Why not absorb more debt now?greenspun.com : LUSENET : TimeBomb 2000 (Y2000) : One Thread
Please explain your feelings about this. I can see how living beyond your means after the rollover could be a burden and why some people wouldn't want to bite off more than they can chew.
But this house we have wanted to buy for along time is coming on the market and we have a buyer for our current house. The new house would be terribly more expensive but we can afford it.
Why not buy it? If the real estate bubble is going to burst it will hurt me the same. I'm overleveraged where I am now and would be in the new place. Its on 15 acres of great land in a farm community. I'm just a y2k prepared there as I would be here.
If the banking system falls apart I would rather be holding the keys to that house than the one I'm in now.
Please I need some wisdom.
-- forum regular using alias (I'm firstname.lastname@example.org), August 16, 1999
You have answered your own question. If it all goes to pot which house would you sooner have the keys to? If it doesn't, you said you could afford it. What's the question?.....Pray for wisdom.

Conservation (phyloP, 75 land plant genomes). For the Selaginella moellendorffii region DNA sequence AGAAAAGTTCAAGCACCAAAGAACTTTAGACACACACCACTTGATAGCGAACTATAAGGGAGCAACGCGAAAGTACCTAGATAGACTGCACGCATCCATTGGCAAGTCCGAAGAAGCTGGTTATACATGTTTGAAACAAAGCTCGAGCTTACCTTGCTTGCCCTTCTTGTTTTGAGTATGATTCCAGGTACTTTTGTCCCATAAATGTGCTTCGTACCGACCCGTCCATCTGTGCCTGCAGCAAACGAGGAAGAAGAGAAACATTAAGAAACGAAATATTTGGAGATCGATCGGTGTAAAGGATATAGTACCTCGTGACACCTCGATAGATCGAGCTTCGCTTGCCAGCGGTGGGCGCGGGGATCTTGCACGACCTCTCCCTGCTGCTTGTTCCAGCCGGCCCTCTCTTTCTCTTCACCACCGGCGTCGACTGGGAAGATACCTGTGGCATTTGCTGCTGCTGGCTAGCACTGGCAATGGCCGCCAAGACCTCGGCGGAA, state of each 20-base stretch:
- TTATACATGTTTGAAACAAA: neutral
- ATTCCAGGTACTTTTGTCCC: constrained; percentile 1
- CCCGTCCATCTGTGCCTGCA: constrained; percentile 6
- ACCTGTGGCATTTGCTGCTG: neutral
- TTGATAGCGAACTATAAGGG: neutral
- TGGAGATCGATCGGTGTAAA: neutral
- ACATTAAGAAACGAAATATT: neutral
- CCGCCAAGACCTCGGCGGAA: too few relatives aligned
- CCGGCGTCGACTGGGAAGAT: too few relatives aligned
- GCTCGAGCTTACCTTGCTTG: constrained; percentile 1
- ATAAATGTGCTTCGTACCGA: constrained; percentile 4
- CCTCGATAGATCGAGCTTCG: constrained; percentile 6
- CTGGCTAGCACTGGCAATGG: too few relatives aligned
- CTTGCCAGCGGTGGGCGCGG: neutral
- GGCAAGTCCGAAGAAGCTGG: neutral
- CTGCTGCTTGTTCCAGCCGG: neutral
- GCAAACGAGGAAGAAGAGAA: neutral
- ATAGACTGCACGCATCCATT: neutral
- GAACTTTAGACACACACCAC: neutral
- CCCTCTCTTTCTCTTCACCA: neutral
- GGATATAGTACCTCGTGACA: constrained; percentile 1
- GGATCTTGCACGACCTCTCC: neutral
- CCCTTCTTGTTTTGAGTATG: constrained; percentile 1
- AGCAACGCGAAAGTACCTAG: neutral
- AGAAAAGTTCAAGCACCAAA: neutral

-- FLAME AWAY (BLehman202@aol.com), August 16, 1999.
-- move on it (email@example.com), August 16, 1999.
Can you lease the "new" house with an option to buy? I suspect that will not be an option, but if it is, it might be worth considering.
-- Jerry B (firstname.lastname@example.org), August 16, 1999.
Personally, I would be careful on this one .... If things DO get bad, the banks will not hesitate to cut lines of credit. Although the argument is that we are all in the same boat, where will the banks go to liquidate the debts ? A third world country or a property that they can at leat get a % back on (albeit the YOU are responsible for the difference).
In the last recession in the UK, people were badly stung by the negative equity trap. Falling house prices, rising interest rates caused a vicious reposession cycle that some people are still trying to get out of 10 years down the road.
I did the reverse of what you are planning, I sold my 3 bedroom house releasing equity, bought a small 2 bedroom cottage and am renting a 2 bedroom flat in London for less than my original mortgage. If the wheel does come off, I dump the flat and move in full time to the cottage. Sure it's half the size of my original house but it is paid for. Worst case scenario, if the banks come after me for my remaining debt I can get a mortgage on it.
My advice has always been minimise your debts. The banks don't act ethically in good times, so why should they behave better in bad ?
Unless the new property has some very attractive feature, I would be tempted to rethink. My wife and I had the same problem BTW, it was much nicer than our current cottage but we decided against getting into debt for it. We now realise we made the best decision.
The previous post is good advice - pray about it !!!
-- Rob Somerville (email@example.com), August 16, 1999.
My uninformed opinion...